Laud vs Gaud - What's the difference?

laud | gaud |


As a proper noun laud

is .

As a noun gaud is

a cheap showy trinket.

As a verb gaud is

(obsolete) to bedeck gaudily; to decorate with gauds or showy trinkets or colours; to paint or gaud can be to sport or keep festival.

laud

English

Noun

(en noun)
  • or glorification.
  • * Shakespeare
  • Laud be to God.
  • * Tyndals
  • So do well and thou shalt have laud of the same.
  • Hymn of praise.
  • (in the plural, also Lauds) A prayer service following matins.
  • Verb

    (en verb)
  • (intransitive) to praise, to glorify
  • * 1526 , William Tyndale, trans. Bible , Luke I:
  • And hys mought was opened immediatly, and hys tonge, and he spake lawdynge god.

    See also

    * canonical hours

    Anagrams

    * ----

    gaud

    English

    Etymology 1

    Noun

    (en noun)
  • a cheap showy trinket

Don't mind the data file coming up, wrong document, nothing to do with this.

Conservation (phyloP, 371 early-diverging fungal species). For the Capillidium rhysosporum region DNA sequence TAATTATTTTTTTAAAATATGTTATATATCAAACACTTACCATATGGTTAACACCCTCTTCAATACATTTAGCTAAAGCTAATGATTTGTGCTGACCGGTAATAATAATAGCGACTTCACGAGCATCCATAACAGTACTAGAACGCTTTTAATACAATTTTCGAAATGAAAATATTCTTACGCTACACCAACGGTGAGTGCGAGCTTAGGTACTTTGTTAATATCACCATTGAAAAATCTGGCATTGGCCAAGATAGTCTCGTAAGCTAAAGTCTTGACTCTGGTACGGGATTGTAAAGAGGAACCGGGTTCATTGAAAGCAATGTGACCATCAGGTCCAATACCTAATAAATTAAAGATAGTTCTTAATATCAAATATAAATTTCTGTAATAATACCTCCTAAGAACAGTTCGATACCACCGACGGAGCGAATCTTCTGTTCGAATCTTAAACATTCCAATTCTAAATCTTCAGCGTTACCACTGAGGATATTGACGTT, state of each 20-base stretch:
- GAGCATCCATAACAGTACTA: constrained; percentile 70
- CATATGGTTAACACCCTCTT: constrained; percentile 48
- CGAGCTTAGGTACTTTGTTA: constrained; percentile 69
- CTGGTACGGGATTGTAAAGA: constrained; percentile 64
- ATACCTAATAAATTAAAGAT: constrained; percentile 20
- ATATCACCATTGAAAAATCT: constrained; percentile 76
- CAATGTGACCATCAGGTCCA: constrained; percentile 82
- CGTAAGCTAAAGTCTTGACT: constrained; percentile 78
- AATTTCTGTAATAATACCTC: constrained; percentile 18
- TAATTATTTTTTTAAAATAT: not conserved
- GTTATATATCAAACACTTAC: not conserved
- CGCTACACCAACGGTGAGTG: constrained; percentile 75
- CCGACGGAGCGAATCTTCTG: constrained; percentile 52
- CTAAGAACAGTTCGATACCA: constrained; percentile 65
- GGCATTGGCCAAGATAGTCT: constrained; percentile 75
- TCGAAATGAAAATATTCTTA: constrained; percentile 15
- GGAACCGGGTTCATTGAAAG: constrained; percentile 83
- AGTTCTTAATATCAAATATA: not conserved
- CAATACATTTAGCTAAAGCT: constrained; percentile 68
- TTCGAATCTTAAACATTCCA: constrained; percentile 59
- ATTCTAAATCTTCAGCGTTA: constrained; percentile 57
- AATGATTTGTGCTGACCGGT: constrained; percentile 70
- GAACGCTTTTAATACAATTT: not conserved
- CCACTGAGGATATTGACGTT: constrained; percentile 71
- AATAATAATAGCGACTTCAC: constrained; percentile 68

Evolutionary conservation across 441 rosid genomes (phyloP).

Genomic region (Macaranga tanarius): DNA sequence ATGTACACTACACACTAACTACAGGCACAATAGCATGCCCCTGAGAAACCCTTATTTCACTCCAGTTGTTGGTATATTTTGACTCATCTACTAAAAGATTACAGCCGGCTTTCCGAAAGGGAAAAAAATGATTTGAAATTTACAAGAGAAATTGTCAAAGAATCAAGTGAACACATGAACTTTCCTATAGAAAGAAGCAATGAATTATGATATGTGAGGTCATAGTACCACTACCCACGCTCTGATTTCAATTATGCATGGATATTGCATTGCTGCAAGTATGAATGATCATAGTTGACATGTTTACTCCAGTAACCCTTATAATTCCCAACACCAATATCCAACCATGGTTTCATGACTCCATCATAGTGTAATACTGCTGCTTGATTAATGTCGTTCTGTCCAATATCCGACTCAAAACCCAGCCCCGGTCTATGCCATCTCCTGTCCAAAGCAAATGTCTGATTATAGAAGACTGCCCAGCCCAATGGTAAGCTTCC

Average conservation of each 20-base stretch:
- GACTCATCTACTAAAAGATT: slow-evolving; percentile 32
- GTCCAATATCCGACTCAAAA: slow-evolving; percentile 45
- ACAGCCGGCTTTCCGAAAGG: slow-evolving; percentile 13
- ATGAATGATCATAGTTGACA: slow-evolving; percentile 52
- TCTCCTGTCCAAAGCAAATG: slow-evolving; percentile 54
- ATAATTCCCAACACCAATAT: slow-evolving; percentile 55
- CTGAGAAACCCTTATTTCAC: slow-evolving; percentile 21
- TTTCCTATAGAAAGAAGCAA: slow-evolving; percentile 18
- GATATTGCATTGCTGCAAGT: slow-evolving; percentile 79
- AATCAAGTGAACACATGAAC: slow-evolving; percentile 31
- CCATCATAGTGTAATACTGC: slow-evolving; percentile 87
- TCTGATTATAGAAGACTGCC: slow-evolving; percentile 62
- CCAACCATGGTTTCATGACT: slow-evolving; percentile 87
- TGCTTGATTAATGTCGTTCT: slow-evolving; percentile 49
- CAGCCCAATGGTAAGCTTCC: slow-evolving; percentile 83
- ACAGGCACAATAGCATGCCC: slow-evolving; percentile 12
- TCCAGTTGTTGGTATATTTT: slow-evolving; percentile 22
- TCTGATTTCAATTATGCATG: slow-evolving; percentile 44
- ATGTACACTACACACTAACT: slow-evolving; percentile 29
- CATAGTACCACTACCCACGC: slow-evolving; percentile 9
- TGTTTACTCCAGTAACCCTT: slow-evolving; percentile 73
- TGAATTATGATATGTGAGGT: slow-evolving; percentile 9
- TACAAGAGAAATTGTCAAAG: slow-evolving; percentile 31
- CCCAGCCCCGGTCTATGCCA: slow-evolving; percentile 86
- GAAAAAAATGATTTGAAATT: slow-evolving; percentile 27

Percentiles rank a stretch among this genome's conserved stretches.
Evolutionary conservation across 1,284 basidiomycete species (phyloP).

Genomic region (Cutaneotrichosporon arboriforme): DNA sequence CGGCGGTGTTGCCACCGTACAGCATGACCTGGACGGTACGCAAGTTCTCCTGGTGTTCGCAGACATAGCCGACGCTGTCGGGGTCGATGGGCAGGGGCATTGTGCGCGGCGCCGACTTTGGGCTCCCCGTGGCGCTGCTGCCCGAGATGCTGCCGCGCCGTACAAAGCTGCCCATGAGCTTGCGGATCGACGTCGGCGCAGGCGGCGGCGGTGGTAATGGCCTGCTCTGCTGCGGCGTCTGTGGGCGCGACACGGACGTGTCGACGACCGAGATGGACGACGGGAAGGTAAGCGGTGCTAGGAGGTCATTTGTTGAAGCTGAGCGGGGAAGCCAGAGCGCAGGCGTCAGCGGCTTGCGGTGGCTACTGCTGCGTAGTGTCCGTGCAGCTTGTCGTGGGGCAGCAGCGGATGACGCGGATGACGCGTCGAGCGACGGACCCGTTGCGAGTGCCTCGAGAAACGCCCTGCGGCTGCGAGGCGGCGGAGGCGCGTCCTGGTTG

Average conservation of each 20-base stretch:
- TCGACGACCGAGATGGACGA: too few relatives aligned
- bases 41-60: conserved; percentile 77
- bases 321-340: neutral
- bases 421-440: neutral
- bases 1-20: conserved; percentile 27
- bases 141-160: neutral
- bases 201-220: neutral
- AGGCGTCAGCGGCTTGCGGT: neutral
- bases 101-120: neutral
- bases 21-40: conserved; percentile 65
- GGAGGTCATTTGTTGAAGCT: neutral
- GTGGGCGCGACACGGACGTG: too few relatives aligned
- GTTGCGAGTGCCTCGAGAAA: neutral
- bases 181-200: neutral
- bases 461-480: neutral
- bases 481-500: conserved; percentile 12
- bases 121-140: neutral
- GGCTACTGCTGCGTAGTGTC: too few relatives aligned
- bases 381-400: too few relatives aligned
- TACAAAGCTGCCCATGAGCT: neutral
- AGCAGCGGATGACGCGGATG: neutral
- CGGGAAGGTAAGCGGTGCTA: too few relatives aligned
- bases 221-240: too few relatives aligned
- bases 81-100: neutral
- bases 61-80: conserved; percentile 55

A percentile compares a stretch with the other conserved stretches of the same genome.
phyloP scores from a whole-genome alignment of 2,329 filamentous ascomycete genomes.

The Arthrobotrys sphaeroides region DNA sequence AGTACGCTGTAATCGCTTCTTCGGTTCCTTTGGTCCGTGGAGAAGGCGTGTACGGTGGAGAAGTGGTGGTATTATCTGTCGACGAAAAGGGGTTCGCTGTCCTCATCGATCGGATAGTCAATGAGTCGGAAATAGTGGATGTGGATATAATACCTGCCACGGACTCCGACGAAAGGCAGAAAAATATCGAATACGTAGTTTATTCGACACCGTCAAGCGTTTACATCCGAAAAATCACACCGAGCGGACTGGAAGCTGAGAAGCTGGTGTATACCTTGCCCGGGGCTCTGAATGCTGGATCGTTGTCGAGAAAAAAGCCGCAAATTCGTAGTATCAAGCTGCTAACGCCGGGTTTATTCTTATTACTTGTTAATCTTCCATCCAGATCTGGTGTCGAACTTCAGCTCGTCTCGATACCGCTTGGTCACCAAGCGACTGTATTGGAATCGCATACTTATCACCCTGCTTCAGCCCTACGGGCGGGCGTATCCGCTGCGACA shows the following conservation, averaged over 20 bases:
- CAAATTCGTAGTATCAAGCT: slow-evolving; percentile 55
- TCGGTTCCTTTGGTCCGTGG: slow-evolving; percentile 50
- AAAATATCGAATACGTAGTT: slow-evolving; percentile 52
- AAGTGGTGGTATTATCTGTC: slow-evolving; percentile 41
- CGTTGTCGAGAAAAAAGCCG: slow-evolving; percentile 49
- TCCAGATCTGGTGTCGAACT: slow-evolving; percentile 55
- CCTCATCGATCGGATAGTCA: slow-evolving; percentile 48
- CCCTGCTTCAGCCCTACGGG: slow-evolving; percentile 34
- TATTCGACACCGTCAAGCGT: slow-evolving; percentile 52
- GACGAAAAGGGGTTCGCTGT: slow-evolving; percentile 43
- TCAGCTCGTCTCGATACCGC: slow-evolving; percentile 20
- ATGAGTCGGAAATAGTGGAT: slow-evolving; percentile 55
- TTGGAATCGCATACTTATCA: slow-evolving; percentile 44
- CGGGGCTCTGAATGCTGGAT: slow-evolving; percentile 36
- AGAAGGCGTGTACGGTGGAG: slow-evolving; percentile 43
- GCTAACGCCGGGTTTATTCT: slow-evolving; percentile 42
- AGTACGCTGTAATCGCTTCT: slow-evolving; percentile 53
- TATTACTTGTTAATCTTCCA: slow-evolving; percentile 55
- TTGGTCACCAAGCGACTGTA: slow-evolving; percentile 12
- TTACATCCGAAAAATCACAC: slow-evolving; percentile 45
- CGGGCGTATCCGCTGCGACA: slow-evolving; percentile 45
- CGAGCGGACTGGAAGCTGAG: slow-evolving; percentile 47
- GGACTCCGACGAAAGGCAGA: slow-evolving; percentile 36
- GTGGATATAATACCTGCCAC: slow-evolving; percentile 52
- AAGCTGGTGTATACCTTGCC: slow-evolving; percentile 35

• * Shakespeare
  • an idle gaud
  • * 1926 Dalmeny lent me red tabs, Evans his brass hat; so that I had the gauds of my appointment in the ceremony of the Jaffa gate, which for me was the supreme moment of the war. - T. E. Lawrence, Seven Pillars of Wisdom
  • (obsolete) trick; jest; sport
  • (Chaucer)
  • (obsolete) deceit; fraud; artifice
  • (Chaucer)

    Verb

    (en verb)
  • (obsolete) To bedeck gaudily; to decorate with gauds or showy trinkets or colours; to paint.
  • Nicely gauded cheeks. — Shakespeare.

    Etymology 2

    Compare (etyl) .

    Verb

    (en verb)
  • To sport or keep festival.
  • * Sir T. North
  • gauding with his familiars